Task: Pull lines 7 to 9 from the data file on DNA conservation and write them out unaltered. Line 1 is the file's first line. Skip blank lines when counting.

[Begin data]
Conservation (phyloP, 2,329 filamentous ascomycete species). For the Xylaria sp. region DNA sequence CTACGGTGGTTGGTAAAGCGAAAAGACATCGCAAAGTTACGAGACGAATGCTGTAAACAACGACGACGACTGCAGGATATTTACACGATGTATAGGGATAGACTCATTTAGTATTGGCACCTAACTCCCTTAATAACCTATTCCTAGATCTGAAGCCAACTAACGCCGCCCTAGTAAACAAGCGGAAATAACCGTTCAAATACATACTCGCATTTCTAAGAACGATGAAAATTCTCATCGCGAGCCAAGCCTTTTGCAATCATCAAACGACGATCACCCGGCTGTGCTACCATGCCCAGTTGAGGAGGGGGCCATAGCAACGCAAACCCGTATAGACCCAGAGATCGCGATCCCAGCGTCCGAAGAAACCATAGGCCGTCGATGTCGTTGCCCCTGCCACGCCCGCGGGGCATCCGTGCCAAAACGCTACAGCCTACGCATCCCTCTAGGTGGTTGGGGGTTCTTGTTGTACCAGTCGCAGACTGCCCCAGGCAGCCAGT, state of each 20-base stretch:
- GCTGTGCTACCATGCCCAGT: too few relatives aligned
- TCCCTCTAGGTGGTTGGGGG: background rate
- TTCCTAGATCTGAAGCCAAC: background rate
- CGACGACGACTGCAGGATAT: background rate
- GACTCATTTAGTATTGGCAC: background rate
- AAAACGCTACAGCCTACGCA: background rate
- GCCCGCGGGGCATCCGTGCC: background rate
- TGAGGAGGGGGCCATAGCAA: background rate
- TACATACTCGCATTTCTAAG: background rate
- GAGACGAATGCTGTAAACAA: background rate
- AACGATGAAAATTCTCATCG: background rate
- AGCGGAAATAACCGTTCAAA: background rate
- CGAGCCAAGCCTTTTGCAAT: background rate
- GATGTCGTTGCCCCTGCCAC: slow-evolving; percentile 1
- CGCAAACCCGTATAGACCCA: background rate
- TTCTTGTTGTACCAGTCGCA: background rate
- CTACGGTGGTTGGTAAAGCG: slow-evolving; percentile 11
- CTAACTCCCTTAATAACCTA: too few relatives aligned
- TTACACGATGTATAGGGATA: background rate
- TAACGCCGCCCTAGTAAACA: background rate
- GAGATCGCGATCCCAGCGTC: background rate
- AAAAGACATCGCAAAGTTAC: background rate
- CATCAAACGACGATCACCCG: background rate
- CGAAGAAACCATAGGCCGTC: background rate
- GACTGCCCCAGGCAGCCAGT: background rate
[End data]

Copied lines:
- AAAACGCTACAGCCTACGCA: background rate
- GCCCGCGGGGCATCCGTGCC: background rate
- TGAGGAGGGGGCCATAGCAA: background rate